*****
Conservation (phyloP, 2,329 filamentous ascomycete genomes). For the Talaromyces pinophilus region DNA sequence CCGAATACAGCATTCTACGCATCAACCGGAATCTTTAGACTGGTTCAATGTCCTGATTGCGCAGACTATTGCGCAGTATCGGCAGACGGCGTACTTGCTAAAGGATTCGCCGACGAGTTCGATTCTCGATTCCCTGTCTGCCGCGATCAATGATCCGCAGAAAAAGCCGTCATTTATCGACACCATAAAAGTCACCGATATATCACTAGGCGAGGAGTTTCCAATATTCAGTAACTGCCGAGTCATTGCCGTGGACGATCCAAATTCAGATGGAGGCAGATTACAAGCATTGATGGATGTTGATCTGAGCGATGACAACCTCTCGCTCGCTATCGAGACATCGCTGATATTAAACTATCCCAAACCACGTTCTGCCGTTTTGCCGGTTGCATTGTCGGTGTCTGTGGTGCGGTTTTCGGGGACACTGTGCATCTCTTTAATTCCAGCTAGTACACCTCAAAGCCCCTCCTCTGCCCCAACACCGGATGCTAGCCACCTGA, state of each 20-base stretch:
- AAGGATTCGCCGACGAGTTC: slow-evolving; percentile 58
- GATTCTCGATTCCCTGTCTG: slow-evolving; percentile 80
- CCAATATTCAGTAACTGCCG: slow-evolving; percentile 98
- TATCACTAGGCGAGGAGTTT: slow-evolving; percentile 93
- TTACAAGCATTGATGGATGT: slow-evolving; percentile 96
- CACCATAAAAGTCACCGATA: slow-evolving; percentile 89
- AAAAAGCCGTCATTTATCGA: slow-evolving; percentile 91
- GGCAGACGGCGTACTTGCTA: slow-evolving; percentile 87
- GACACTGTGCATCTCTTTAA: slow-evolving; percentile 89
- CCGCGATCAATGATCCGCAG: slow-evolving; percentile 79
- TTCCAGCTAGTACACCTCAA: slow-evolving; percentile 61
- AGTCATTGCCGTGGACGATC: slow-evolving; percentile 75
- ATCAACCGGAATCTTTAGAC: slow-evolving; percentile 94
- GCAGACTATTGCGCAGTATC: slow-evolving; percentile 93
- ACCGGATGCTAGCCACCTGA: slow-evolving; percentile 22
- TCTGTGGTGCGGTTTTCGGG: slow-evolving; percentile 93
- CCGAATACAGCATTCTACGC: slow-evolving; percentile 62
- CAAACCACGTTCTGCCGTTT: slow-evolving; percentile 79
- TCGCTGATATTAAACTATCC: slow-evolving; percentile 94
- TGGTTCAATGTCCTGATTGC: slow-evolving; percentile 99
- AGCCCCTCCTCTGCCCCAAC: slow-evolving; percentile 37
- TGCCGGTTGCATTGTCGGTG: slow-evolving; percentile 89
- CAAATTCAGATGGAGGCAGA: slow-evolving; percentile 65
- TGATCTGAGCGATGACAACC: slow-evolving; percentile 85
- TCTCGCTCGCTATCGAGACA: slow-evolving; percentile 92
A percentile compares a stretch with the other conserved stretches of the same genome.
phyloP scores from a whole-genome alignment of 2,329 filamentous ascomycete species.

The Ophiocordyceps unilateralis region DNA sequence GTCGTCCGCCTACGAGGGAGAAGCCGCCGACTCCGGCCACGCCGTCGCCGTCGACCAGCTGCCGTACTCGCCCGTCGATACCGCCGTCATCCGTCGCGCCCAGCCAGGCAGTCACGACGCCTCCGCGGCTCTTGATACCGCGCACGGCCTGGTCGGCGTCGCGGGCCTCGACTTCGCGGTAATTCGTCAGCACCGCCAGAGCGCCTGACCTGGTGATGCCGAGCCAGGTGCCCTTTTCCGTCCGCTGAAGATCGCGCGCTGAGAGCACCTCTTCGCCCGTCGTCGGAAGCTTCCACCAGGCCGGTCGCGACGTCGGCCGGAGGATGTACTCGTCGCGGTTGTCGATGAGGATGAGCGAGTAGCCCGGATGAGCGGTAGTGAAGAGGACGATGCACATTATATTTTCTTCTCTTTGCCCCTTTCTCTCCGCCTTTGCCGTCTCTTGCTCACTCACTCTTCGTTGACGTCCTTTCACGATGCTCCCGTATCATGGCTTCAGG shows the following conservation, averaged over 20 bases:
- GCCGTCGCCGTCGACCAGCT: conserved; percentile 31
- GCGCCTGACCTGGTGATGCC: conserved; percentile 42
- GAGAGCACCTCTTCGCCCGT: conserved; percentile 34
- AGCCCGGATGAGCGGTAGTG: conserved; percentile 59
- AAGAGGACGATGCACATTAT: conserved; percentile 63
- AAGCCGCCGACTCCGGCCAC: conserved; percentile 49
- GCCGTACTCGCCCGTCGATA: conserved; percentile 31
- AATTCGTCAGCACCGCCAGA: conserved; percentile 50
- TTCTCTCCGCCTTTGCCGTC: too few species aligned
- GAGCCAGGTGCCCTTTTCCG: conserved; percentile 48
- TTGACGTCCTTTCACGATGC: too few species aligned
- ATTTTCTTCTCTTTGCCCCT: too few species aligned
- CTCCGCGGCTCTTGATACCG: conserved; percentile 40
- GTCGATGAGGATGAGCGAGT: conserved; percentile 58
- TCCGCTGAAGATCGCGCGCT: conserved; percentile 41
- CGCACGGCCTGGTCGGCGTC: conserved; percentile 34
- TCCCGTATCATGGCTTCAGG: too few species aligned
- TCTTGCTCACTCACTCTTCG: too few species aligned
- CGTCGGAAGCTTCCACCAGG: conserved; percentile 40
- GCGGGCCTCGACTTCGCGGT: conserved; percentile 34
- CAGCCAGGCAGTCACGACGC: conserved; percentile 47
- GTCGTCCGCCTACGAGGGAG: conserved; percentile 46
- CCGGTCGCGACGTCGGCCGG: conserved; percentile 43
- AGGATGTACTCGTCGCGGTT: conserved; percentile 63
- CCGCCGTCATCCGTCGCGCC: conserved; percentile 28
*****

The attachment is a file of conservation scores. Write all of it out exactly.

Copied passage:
Conservation (phyloP, 2,329 filamentous ascomycete genomes). For the Talaromyces pinophilus region DNA sequence CCGAATACAGCATTCTACGCATCAACCGGAATCTTTAGACTGGTTCAATGTCCTGATTGCGCAGACTATTGCGCAGTATCGGCAGACGGCGTACTTGCTAAAGGATTCGCCGACGAGTTCGATTCTCGATTCCCTGTCTGCCGCGATCAATGATCCGCAGAAAAAGCCGTCATTTATCGACACCATAAAAGTCACCGATATATCACTAGGCGAGGAGTTTCCAATATTCAGTAACTGCCGAGTCATTGCCGTGGACGATCCAAATTCAGATGGAGGCAGATTACAAGCATTGATGGATGTTGATCTGAGCGATGACAACCTCTCGCTCGCTATCGAGACATCGCTGATATTAAACTATCCCAAACCACGTTCTGCCGTTTTGCCGGTTGCATTGTCGGTGTCTGTGGTGCGGTTTTCGGGGACACTGTGCATCTCTTTAATTCCAGCTAGTACACCTCAAAGCCCCTCCTCTGCCCCAACACCGGATGCTAGCCACCTGA, state of each 20-base stretch:
- AAGGATTCGCCGACGAGTTC: slow-evolving; percentile 58
- GATTCTCGATTCCCTGTCTG: slow-evolving; percentile 80
- CCAATATTCAGTAACTGCCG: slow-evolving; percentile 98
- TATCACTAGGCGAGGAGTTT: slow-evolving; percentile 93
- TTACAAGCATTGATGGATGT: slow-evolving; percentile 96
- CACCATAAAAGTCACCGATA: slow-evolving; percentile 89
- AAAAAGCCGTCATTTATCGA: slow-evolving; percentile 91
- GGCAGACGGCGTACTTGCTA: slow-evolving; percentile 87
- GACACTGTGCATCTCTTTAA: slow-evolving; percentile 89
- CCGCGATCAATGATCCGCAG: slow-evolving; percentile 79
- TTCCAGCTAGTACACCTCAA: slow-evolving; percentile 61
- AGTCATTGCCGTGGACGATC: slow-evolving; percentile 75
- ATCAACCGGAATCTTTAGAC: slow-evolving; percentile 94
- GCAGACTATTGCGCAGTATC: slow-evolving; percentile 93
- ACCGGATGCTAGCCACCTGA: slow-evolving; percentile 22
- TCTGTGGTGCGGTTTTCGGG: slow-evolving; percentile 93
- CCGAATACAGCATTCTACGC: slow-evolving; percentile 62
- CAAACCACGTTCTGCCGTTT: slow-evolving; percentile 79
- TCGCTGATATTAAACTATCC: slow-evolving; percentile 94
- TGGTTCAATGTCCTGATTGC: slow-evolving; percentile 99
- AGCCCCTCCTCTGCCCCAAC: slow-evolving; percentile 37
- TGCCGGTTGCATTGTCGGTG: slow-evolving; percentile 89
- CAAATTCAGATGGAGGCAGA: slow-evolving; percentile 65
- TGATCTGAGCGATGACAACC: slow-evolving; percentile 85
- TCTCGCTCGCTATCGAGACA: slow-evolving; percentile 92
A percentile compares a stretch with the other conserved stretches of the same genome.
phyloP scores from a whole-genome alignment of 2,329 filamentous ascomycete species.

The Ophiocordyceps unilateralis region DNA sequence GTCGTCCGCCTACGAGGGAGAAGCCGCCGACTCCGGCCACGCCGTCGCCGTCGACCAGCTGCCGTACTCGCCCGTCGATACCGCCGTCATCCGTCGCGCCCAGCCAGGCAGTCACGACGCCTCCGCGGCTCTTGATACCGCGCACGGCCTGGTCGGCGTCGCGGGCCTCGACTTCGCGGTAATTCGTCAGCACCGCCAGAGCGCCTGACCTGGTGATGCCGAGCCAGGTGCCCTTTTCCGTCCGCTGAAGATCGCGCGCTGAGAGCACCTCTTCGCCCGTCGTCGGAAGCTTCCACCAGGCCGGTCGCGACGTCGGCCGGAGGATGTACTCGTCGCGGTTGTCGATGAGGATGAGCGAGTAGCCCGGATGAGCGGTAGTGAAGAGGACGATGCACATTATATTTTCTTCTCTTTGCCCCTTTCTCTCCGCCTTTGCCGTCTCTTGCTCACTCACTCTTCGTTGACGTCCTTTCACGATGCTCCCGTATCATGGCTTCAGG shows the following conservation, averaged over 20 bases:
- GCCGTCGCCGTCGACCAGCT: conserved; percentile 31
- GCGCCTGACCTGGTGATGCC: conserved; percentile 42
- GAGAGCACCTCTTCGCCCGT: conserved; percentile 34
- AGCCCGGATGAGCGGTAGTG: conserved; percentile 59
- AAGAGGACGATGCACATTAT: conserved; percentile 63
- AAGCCGCCGACTCCGGCCAC: conserved; percentile 49
- GCCGTACTCGCCCGTCGATA: conserved; percentile 31
- AATTCGTCAGCACCGCCAGA: conserved; percentile 50
- TTCTCTCCGCCTTTGCCGTC: too few species aligned
- GAGCCAGGTGCCCTTTTCCG: conserved; percentile 48
- TTGACGTCCTTTCACGATGC: too few species aligned
- ATTTTCTTCTCTTTGCCCCT: too few species aligned
- CTCCGCGGCTCTTGATACCG: conserved; percentile 40
- GTCGATGAGGATGAGCGAGT: conserved; percentile 58
- TCCGCTGAAGATCGCGCGCT: conserved; percentile 41
- CGCACGGCCTGGTCGGCGTC: conserved; percentile 34
- TCCCGTATCATGGCTTCAGG: too few species aligned
- TCTTGCTCACTCACTCTTCG: too few species aligned
- CGTCGGAAGCTTCCACCAGG: conserved; percentile 40
- GCGGGCCTCGACTTCGCGGT: conserved; percentile 34
- CAGCCAGGCAGTCACGACGC: conserved; percentile 47
- GTCGTCCGCCTACGAGGGAG: conserved; percentile 46
- CCGGTCGCGACGTCGGCCGG: conserved; percentile 43
- AGGATGTACTCGTCGCGGTT: conserved; percentile 63
- CCGCCGTCATCCGTCGCGCC: conserved; percentile 28